After visiting the Red Fort in Delhi, the Archer Humphryes’ decided to examine the Indian cultural themes of the past, before attempting the extensive redevelopment of Edward Mountford’s 1893 St. Olave’s Grammar School re-imagined as the international debut for Lalit London Hotel next to the Thames.

An ‘imitation of paradise’ was the leitmotif of the fortress, symbols of ‘lavish luxury’ for the public areas which soon became adopted for the interior; not dissimilar to the origins of Mountford’s aesthetic. The Telegraph describes its’ style: “the building still has the sunny, supercilious air of an English school for the privileged: a prim, foliage-lined quadrangle, insolent black gates with fleur-de-lys finials, and stone dressings that have an appealing baronial decrepitness, grey and slightly mould-spattered with age. But inside glitters like an Indian palace, with flame-tickled tea lamps, illuminated screens, and gold-threaded tapestries of the tree of life.”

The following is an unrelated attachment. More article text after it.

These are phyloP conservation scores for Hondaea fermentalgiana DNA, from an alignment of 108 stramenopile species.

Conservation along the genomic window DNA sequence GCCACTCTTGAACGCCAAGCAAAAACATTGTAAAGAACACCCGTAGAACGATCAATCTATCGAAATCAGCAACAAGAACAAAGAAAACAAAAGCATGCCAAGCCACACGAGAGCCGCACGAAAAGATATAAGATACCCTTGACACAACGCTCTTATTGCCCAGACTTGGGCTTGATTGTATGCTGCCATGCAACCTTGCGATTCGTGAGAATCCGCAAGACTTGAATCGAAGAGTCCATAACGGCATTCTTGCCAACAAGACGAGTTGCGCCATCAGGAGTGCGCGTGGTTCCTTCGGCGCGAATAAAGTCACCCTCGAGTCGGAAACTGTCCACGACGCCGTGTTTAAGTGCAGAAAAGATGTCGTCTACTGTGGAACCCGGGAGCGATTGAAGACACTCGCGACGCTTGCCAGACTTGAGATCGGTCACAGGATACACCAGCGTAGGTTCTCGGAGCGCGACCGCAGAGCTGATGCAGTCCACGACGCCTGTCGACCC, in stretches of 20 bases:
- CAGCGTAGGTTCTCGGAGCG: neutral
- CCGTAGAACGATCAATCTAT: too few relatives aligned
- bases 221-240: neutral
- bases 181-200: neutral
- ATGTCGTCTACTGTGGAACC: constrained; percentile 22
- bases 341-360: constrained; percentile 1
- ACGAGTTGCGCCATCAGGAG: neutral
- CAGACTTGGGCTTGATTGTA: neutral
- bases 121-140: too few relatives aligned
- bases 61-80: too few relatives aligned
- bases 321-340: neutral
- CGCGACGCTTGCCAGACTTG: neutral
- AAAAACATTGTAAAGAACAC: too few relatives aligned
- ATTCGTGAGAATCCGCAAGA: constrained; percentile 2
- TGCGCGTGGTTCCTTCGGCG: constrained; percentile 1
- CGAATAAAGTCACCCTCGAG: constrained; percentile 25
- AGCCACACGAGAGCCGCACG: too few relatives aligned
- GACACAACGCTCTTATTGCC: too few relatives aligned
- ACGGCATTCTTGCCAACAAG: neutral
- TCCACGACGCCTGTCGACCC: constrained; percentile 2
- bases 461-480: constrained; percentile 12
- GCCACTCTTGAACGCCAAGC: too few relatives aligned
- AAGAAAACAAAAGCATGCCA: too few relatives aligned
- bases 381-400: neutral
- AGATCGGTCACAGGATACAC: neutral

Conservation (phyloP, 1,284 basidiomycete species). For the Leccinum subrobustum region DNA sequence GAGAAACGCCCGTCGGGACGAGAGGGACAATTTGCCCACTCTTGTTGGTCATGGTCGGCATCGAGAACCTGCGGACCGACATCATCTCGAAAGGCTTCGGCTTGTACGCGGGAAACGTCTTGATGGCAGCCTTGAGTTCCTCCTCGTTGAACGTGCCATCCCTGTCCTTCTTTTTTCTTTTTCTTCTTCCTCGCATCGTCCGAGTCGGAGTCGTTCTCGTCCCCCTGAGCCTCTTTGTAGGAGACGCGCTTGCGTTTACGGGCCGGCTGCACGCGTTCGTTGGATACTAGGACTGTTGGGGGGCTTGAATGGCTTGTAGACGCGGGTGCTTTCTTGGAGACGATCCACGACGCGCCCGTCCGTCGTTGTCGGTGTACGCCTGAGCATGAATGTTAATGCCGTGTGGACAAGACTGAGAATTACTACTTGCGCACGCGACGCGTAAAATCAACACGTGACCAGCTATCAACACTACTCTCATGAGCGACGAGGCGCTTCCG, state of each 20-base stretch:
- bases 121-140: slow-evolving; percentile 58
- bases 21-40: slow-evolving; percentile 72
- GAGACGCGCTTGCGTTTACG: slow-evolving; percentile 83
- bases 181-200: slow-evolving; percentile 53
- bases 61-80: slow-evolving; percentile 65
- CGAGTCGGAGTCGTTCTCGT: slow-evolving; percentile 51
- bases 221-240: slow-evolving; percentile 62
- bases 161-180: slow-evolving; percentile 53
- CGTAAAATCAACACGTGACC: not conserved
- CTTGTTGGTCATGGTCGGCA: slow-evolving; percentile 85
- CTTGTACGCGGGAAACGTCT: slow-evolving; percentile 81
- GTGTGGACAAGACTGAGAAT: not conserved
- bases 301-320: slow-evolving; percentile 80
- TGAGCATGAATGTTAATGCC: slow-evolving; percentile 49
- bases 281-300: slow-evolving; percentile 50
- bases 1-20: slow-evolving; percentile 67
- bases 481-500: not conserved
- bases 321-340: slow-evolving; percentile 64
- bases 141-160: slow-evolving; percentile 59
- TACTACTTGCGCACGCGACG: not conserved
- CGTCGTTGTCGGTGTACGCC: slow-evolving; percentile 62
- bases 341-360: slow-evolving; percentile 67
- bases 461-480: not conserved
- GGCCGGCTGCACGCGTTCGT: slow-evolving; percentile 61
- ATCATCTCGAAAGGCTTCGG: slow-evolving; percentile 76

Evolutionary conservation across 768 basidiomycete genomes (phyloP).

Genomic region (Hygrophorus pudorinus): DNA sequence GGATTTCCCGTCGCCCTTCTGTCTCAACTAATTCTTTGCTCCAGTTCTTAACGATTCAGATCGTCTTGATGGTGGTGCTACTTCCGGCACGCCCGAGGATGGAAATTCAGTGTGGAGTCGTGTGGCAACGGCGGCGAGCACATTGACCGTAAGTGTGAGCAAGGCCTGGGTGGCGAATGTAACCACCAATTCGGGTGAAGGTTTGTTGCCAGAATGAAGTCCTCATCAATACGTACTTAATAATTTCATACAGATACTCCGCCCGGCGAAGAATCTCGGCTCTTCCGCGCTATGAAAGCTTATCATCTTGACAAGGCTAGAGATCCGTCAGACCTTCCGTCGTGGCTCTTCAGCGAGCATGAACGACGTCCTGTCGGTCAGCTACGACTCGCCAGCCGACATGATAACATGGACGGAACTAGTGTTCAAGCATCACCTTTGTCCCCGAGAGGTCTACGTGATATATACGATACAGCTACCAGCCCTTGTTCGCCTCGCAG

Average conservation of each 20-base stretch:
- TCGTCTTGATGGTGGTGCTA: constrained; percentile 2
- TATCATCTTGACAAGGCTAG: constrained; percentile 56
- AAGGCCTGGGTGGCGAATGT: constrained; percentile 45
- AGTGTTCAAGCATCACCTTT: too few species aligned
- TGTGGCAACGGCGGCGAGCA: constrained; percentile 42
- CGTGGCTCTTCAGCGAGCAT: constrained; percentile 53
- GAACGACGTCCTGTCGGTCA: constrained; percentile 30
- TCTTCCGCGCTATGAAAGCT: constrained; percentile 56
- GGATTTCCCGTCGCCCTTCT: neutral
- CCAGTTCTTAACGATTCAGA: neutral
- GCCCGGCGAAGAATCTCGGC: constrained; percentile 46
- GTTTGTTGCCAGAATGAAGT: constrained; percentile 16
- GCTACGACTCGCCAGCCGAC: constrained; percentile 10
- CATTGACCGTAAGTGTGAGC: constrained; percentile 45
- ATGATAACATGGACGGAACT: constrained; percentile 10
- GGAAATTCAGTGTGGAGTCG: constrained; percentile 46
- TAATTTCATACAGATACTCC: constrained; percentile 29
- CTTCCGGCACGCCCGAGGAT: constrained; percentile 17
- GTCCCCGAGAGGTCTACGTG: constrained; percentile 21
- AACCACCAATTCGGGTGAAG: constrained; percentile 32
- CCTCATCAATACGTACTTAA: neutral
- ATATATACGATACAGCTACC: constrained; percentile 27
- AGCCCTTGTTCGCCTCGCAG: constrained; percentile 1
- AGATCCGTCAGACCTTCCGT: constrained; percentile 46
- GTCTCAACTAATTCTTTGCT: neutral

Keeping original ‘Edwardian Baroque’ details in the seventy-room hotel and adding decoration and embellishment with traditional Indian furniture and antiques, a harmonious Indian—Anglo aesthetic is described further: “The most glorious room is the Baluchi restaurant, which is in the former assembly hall: the walls are doused in royal blue paint; Hyderabad-style chandeliers made from sapphire-tinted glass hang from the vaulted roof. There’s a warmness to the sense of history here: original stone fireplaces are stuffed with blazing displays of red anthuriums; mullioned windows and wood-clad walls make for an atmosphere that’s intimate rather than imperious.”

Inside the bedrooms the designers created a rangoli tapestry—reminiscent of the golden ‘Peacock Throne’—where the relief forms the bedheads in every room with applique silk tapestries made by seamstresses in Delhi. Fodor’s capture this as ‘English Heritage meets Indian opulence” where the designers have paid homage to the scholastic origins. The biggest success of the project is the planning achieved by Archer Humphryes where they revivified the urban realm into a flourishing district formerly derelict.


Lalit Hotel London

Role: Planning Architect, Interior & Furniture Design
Completed 2017